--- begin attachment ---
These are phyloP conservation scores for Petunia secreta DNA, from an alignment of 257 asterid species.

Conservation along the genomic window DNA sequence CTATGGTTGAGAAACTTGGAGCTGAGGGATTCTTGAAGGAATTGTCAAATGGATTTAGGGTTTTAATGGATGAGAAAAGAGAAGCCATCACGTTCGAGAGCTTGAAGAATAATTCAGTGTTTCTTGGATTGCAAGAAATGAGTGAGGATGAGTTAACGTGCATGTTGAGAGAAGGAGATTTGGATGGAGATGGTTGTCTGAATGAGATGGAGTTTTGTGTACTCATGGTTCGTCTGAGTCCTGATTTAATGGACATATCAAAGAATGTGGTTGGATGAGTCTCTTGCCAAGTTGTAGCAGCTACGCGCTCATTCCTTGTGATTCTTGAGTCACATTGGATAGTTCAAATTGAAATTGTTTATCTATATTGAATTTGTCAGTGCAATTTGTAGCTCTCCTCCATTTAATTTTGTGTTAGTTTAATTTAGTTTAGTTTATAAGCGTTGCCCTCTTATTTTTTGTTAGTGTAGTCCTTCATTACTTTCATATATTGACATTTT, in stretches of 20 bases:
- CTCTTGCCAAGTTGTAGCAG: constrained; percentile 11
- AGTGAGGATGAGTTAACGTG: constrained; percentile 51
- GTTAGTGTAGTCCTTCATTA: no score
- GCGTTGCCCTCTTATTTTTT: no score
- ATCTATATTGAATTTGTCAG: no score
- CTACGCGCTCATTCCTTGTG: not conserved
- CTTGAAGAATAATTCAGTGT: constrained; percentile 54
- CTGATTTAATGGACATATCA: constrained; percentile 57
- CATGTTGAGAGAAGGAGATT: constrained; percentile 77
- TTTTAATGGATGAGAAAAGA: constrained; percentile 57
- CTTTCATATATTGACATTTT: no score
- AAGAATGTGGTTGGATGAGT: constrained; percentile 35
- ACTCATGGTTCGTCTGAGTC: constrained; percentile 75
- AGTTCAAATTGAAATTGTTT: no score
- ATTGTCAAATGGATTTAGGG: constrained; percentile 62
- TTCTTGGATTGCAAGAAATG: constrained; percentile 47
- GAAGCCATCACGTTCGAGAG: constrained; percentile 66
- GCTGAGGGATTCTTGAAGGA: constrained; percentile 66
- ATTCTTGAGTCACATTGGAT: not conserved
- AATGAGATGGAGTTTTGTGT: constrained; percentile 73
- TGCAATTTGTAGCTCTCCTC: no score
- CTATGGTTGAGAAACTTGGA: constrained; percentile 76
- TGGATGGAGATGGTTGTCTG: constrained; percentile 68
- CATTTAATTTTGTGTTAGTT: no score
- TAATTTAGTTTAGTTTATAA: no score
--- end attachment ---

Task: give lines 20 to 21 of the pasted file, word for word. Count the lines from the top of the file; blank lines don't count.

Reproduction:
- GCTGAGGGATTCTTGAAGGA: constrained; percentile 66
- ATTCTTGAGTCACATTGGAT: not conserved